Application of Machine Learning Techniques for Prognosis of Traumatic Brain Injury Patients in Intensive Care Units
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PublisherThe University of Arizona.
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EmbargoRelease after 24-May-2020
AbstractWith advances in digital health technologies and proliferation of big biomedical data in recent years, applications of Machine Learning (ML) in healthcare and medicine have gained significant attention. Modern Intensive Care Units (ICUs), in particular, are equipped to generate rich multimodal clinical data on critically-ill patients. In this thesis, we focus on applying machine learning techniques for prognostication of Traumatic Brain Injury (TBI) patients in ICU, which is the leading cause of death and disability among children and adults of age less than 44. We present two case studies to demonstrate the feasibility and applicability of machine learning techniques: one for mortality prediction in TBI patients and the second for extracting patterns from physiological data collected from TBI patients. For the case study I, clinical data including demographics, vital signs, and physiological data for the first 72 hours of TBI patients were extracted from the Medical Information Mart for Intensive Care III (MIMIC III) database. Several traditional supervised machine learning algorithms such as artificial neural network, support vector machine, and logistic regression were employed to construct prediction models. Bagging and Voting techniques were implemented to improve the performance of these algorithms. By comparing the performances of these algorithms, we showed that deploying voting techniques on several different ML models can improve the overall performance. These algorithms obtained the highest Area Under receiver operating characteristic Curve (AUC) of 0.91. For the case study II, an exploratory, secondary analysis of physiologic data of TBI patients from the Phase III trial of Progesterone for Traumatic Brain Injury, Experimental Clinical Treatment (PROTECT) was performed. Subspace clustering was used to extract relationships between various physiologic variables. For both studies, 10-fold cross validation was used for evaluation purposes.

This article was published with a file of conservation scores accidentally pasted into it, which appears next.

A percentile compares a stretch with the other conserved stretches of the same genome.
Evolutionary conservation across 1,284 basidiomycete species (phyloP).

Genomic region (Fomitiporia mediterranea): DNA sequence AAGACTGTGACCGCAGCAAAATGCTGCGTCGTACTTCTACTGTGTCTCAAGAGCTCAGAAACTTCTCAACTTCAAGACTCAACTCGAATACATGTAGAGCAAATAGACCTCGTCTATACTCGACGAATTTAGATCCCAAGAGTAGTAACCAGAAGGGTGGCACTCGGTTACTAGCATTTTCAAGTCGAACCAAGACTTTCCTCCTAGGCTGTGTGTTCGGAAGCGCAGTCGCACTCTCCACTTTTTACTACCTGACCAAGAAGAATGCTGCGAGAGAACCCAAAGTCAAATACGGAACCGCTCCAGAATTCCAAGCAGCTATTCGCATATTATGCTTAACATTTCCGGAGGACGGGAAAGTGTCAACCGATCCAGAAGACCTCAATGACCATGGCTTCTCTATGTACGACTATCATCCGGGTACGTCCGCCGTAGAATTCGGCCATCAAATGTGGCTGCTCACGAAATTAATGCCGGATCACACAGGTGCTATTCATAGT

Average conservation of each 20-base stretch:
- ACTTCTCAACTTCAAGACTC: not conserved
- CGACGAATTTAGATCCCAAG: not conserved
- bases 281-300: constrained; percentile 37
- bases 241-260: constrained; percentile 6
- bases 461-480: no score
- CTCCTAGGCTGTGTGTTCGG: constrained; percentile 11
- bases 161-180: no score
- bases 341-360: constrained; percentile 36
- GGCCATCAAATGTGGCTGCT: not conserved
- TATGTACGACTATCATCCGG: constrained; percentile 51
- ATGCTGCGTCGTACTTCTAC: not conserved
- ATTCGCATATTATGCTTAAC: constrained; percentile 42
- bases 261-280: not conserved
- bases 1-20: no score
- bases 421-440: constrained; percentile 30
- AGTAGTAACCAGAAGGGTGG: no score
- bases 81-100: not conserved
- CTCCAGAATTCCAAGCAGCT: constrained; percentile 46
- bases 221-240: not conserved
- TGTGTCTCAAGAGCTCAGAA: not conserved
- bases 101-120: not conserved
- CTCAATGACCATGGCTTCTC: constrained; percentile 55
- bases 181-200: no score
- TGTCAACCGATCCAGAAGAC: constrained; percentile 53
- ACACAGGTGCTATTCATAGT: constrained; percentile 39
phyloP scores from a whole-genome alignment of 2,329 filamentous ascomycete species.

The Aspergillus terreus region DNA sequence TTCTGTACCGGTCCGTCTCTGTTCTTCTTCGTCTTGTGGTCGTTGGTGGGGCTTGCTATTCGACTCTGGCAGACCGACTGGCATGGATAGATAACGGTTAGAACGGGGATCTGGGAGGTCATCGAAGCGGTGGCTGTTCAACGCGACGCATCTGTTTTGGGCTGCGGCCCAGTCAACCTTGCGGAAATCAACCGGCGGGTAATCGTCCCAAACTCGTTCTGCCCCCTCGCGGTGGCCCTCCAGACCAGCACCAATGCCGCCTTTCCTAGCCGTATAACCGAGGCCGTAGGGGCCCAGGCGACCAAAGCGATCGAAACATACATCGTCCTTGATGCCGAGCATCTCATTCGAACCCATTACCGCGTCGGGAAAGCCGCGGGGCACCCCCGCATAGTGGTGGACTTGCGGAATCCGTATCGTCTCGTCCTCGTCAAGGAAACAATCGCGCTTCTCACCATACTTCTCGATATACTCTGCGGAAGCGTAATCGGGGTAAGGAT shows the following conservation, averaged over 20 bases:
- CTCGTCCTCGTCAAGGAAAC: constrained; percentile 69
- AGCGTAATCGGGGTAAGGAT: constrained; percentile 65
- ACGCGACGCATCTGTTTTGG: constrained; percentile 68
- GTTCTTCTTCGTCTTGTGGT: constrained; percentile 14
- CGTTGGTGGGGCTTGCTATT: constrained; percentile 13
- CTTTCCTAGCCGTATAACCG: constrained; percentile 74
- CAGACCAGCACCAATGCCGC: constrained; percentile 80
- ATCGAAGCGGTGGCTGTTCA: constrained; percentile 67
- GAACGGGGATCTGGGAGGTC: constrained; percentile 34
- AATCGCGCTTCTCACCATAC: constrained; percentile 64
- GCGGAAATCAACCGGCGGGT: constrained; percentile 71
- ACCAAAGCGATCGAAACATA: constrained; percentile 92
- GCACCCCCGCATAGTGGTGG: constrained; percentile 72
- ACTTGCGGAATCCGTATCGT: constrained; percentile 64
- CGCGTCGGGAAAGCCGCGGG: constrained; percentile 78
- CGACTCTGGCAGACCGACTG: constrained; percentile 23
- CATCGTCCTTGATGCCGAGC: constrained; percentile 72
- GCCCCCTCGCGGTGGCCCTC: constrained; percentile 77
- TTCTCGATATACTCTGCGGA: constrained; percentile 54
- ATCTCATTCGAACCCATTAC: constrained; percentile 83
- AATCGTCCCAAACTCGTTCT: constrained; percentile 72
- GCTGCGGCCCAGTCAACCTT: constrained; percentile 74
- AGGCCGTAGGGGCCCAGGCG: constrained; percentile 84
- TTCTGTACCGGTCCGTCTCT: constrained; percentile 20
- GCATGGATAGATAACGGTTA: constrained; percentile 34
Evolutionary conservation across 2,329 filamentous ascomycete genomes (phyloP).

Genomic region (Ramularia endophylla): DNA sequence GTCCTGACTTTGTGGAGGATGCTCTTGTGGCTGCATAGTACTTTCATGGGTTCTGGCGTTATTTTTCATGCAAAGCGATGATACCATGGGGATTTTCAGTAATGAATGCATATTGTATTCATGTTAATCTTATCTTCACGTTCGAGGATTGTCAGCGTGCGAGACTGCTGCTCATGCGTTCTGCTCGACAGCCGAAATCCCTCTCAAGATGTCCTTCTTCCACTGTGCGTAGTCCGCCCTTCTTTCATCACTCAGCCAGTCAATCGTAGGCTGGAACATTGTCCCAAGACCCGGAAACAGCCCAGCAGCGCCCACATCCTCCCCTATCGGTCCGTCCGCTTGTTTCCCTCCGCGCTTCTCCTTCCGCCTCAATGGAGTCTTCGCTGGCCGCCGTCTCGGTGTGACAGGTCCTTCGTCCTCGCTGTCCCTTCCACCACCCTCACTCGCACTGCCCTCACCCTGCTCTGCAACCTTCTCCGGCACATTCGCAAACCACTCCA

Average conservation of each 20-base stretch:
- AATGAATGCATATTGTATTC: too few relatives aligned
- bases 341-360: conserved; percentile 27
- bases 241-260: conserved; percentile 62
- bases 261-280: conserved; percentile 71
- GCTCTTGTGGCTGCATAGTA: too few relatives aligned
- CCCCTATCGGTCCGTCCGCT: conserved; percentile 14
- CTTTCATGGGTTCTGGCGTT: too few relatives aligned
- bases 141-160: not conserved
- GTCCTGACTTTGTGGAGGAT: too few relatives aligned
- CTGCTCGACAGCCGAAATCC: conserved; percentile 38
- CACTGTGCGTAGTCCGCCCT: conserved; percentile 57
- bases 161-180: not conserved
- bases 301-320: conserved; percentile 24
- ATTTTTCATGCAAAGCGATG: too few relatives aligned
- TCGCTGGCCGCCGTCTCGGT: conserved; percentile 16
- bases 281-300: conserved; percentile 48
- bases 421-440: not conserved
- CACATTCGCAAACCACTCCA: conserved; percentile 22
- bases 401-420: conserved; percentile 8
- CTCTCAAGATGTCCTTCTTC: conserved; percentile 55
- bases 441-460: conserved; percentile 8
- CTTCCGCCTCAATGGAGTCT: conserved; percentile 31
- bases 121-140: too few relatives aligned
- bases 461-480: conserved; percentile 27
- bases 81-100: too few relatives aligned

Degree ProgramGraduate College
Systems & Industrial Engineering